• Shiraz

    Shiraz also known as syrah and hermitage,Shiraz quickly spread to other warm climates throughout Australia and really made itself at home in regions such as the Barossa.Due to a combination of the suitable growing conditions conditions and the shiraz vine's easy adaptation to various soil types, it became a favourite variety with growers and wine producers.Large, heavy, dark  berries ripen quickly in the heat of summer and are largely resistant to moulds, provided it is not too wet during the last few weeks of ripening.

    The flavours contained in the dark skin rise in tandem with sugars in the pulp and often shiraz can be picked with excellent sugar - acid  balances and intense colour and flavour.The conditions  in Australia are capable of producing high quality shiraz.Shiraz the full dark, dark, rich and fruity wine has a natural low tannin softness and combines perfectly with american Oak during maturation to provide one of Australia's richest and most enjoyable wine styles.That is why in the early days of Australian wine making, shiraz was often called 'burgundy' as it was soft, round and mellow, reminiscent to the new settlers of the supple wines of Bourgogne (Burgundy) France.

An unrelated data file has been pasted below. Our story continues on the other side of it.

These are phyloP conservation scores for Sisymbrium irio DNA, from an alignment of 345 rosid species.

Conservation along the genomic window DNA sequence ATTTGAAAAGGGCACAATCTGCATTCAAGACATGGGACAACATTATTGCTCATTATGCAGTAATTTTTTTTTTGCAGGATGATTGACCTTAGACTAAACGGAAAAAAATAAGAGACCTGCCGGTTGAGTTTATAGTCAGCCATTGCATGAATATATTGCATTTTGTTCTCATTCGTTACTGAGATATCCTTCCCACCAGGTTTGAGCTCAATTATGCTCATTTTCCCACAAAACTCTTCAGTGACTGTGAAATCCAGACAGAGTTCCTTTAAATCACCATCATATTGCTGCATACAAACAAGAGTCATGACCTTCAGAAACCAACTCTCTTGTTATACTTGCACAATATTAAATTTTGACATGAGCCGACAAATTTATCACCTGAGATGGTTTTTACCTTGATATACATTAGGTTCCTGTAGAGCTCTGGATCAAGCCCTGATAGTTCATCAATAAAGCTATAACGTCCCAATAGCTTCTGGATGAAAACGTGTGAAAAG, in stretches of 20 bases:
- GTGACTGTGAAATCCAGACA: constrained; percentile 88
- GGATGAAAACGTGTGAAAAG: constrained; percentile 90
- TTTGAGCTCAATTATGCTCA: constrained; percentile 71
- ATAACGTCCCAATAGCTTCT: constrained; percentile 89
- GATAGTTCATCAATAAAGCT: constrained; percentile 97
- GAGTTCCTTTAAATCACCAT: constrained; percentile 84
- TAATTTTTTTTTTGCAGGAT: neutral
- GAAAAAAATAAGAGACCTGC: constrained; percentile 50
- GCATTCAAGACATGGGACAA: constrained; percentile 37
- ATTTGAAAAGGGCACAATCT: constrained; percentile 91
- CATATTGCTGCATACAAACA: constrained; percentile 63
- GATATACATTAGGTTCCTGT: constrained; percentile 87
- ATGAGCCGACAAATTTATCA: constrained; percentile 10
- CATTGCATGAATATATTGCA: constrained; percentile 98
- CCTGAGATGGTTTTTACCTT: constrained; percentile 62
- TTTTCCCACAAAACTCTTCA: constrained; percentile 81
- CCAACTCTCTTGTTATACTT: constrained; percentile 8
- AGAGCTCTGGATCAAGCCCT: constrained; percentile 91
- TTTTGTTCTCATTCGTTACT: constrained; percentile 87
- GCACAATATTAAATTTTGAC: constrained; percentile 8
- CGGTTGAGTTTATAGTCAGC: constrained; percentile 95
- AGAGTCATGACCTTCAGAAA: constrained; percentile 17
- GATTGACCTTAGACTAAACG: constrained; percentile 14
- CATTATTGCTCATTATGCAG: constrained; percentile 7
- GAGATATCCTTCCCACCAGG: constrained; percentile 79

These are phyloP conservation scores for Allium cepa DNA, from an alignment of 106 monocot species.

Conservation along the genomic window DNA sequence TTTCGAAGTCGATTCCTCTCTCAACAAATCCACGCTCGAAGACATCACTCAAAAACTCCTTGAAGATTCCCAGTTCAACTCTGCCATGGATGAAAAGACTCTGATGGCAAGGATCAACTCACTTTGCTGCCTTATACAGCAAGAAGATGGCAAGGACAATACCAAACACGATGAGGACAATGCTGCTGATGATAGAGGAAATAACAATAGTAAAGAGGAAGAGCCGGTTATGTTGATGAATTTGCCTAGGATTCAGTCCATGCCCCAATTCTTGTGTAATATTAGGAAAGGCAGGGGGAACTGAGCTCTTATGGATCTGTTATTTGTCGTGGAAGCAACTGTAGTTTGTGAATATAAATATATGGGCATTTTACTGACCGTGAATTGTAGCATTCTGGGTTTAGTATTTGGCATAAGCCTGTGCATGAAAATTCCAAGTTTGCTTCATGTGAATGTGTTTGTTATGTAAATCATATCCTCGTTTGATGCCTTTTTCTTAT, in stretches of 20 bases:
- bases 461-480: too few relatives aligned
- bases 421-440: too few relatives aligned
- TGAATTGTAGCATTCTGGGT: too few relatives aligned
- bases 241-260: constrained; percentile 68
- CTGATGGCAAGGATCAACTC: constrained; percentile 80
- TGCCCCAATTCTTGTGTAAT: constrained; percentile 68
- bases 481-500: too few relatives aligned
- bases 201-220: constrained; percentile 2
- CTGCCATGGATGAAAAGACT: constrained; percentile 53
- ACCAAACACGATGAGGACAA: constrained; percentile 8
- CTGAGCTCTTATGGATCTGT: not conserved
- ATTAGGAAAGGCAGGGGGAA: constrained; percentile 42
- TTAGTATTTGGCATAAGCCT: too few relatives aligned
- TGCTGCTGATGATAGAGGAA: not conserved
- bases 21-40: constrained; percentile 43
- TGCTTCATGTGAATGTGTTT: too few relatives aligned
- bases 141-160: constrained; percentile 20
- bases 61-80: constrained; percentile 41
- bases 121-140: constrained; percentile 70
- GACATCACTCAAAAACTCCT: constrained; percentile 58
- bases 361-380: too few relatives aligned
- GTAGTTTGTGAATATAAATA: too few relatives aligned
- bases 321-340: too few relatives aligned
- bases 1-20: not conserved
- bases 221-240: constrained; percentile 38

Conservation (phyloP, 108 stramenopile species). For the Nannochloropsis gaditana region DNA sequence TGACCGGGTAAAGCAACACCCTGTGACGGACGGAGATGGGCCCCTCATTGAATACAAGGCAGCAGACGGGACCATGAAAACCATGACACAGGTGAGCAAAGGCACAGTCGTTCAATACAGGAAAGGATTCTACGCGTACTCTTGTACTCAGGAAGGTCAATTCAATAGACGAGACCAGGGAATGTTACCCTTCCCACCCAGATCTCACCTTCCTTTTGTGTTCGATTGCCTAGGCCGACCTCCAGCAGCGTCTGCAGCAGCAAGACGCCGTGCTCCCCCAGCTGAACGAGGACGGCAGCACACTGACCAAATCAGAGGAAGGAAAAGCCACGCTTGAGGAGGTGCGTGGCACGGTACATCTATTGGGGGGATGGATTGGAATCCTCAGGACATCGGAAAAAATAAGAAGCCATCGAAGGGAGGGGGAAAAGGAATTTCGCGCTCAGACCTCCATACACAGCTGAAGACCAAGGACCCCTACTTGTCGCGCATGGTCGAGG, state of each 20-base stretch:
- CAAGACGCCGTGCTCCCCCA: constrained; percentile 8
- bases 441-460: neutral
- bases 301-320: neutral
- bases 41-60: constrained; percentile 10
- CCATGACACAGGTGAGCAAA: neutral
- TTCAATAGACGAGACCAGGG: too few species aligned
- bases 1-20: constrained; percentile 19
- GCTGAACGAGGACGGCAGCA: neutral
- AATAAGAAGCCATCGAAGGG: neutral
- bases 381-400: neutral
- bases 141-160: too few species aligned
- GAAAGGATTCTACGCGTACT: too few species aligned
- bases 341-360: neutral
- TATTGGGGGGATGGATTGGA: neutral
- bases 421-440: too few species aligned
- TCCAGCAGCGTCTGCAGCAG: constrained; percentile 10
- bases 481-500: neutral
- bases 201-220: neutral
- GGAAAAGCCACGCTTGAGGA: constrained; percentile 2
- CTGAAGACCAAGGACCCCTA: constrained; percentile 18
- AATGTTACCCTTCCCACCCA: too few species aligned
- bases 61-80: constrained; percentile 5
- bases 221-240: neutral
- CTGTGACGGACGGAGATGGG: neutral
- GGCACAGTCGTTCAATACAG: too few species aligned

There  is actually a white light pink, in fact on the market, there are also light dry, supple red styles, slightly fizzy reds, medium - bodied dry reds and full, rich, ripe red wines all made from shiraz. Some are a little herbaceous - gently green and leafy on the palate - made from fruit from cooler growing areas. Others are so big, rich and powerful - jammy, almost porty - that some say you could stand a spoon up in them.Overall the flavours and aromas of shiraz are gorgeous - sweetly fruity, like black berries, mulberries and plum. Some people also find pepper, anise, chocolate and spice characters, which are enhance by maturation, typically in American Oak. Shiraz is usually very drinkable young but can also age for many years in the bottle.